Sri Lankan Sr. Bernadette De Silva of the Holy Family of Bordeaux community in Sorsogon, southeast of Manila, said she was most interested in the discussion on abuse of women and children because she sees it a lot in Rizal, where her community is based.

"My other concern is poverty, how people are struggling to live day to day," De Silva said. She noted that though the issue was not taken up separately at the conference, "everything else discussed is connected to it."

Sr. Hoang Xuan of the Lovers of the Cross of Vinh in northern Vietnam described her first AMOR conference as a "good opportunity for me to hear how religious congregations are involved in social work and how they reach out in social issues." These are situations she has not seen in Vietnam, she said.

She said listening to group discussions show her that "not only the Philippines, [but] in Thailand and Japan, [women religious] really get involved in social issues and social justice, and that's what I want in the future -- that we can do something like that."

In the session "The Cost of Telling Truth," Rodolfo Lozada Jr., a former official for a government-owned corporation, shared his experience as a whistle-blower against former Philippines President Gloria Arroyo's government and how the women's Association of Major Religious Superiors in the Philippines raised funds to provide his family sanctuary and support.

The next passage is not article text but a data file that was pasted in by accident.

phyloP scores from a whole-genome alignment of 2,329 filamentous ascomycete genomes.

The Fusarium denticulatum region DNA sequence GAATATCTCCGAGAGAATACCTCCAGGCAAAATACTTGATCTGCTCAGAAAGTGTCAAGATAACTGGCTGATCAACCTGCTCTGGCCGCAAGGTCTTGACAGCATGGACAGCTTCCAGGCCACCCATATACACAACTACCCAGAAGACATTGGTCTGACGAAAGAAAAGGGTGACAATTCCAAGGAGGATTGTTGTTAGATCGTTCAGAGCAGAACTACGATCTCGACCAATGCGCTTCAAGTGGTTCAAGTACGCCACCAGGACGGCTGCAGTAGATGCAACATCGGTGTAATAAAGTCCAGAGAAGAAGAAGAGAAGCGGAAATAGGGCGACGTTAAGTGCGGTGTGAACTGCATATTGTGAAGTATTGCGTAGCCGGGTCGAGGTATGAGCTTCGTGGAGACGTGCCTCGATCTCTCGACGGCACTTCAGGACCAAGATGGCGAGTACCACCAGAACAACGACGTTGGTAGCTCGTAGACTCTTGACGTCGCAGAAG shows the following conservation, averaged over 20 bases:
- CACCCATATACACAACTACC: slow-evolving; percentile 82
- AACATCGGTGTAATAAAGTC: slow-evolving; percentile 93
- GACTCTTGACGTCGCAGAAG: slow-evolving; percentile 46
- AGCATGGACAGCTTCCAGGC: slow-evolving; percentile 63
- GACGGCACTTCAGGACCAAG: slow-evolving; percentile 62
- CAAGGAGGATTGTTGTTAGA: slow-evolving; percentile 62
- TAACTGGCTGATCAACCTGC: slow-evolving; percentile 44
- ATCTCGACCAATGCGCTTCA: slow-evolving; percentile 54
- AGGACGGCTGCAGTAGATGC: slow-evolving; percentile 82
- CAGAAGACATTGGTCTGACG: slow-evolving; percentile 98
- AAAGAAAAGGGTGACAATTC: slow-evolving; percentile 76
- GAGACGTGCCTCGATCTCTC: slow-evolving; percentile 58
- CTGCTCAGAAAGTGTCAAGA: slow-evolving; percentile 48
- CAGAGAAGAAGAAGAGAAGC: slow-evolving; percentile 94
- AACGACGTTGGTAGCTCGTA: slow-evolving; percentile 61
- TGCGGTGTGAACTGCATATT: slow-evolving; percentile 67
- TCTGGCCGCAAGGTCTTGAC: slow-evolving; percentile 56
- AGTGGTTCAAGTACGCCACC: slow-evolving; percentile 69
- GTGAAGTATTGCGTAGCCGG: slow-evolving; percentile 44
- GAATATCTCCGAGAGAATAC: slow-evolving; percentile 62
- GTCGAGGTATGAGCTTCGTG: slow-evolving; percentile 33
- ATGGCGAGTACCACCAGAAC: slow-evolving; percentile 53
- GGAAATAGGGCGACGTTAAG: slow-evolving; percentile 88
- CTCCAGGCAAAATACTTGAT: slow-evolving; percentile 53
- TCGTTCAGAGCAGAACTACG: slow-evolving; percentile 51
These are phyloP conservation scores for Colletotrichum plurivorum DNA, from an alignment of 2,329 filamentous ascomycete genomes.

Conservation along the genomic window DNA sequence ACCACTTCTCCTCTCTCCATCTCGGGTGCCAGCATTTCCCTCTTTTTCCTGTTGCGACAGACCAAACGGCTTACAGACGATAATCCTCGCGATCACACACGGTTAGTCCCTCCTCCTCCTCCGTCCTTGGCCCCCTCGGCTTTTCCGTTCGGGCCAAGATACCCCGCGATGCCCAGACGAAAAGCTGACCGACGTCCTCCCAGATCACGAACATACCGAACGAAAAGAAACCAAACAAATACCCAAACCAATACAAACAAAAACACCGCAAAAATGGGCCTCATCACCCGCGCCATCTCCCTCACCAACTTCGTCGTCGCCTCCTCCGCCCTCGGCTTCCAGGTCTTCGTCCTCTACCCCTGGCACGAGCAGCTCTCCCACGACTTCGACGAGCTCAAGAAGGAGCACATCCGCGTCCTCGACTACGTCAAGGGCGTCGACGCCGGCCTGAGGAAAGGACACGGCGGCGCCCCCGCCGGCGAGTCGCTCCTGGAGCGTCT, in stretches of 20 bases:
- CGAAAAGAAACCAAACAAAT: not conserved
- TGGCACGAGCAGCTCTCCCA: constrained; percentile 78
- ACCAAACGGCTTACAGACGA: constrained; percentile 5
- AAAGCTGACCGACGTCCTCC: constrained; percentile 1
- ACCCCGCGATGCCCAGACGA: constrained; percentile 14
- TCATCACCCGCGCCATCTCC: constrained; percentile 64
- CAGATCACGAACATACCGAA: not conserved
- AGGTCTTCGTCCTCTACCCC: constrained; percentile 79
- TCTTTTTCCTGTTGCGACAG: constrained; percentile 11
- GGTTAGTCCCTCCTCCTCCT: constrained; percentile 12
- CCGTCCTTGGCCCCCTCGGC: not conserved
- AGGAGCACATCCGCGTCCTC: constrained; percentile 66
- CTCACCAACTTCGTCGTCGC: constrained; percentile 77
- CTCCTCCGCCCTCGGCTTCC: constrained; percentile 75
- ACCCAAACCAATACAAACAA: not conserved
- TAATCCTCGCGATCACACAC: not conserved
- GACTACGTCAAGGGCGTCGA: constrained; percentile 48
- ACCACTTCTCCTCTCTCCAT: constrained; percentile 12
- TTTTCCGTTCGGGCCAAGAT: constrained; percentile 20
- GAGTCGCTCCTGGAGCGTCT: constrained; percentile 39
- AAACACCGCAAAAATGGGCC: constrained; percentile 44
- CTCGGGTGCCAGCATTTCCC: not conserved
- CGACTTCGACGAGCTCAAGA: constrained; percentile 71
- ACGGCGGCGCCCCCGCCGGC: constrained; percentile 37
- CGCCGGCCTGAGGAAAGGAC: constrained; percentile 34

In the final AMOR conference statement, the women tied together their spiritual and social goals, stating: "A mystic is a prophet in contemplation; a prophet is a mystic in action. It is the very essence of our religious life. ... We are challenged to deepen our contemplative life like mystics and allow our prayers to sharpen our senses to the global realities and, like prophets, reach out to the people of God."

The women said they also plan "to revision the goals of AMOR to rekindle the fire of its original spirit and passion and to urge the women religious to come together as one in service to God's people." AMOR dates back to the early 1970s, and its women religious leaders and members gather usually every four years to share ideas and support and encourage each other. More than 100 nuns from 18 countries attended the last conference in Bangkok in 2009.

This year's statement noted that the gathering took place at the end of the super Typhoon Haiyan (locally known as Typhoon Yolanda), which brought "much pain, suffering and death" to the people of the Philippines, including islands where participating sisters had communities.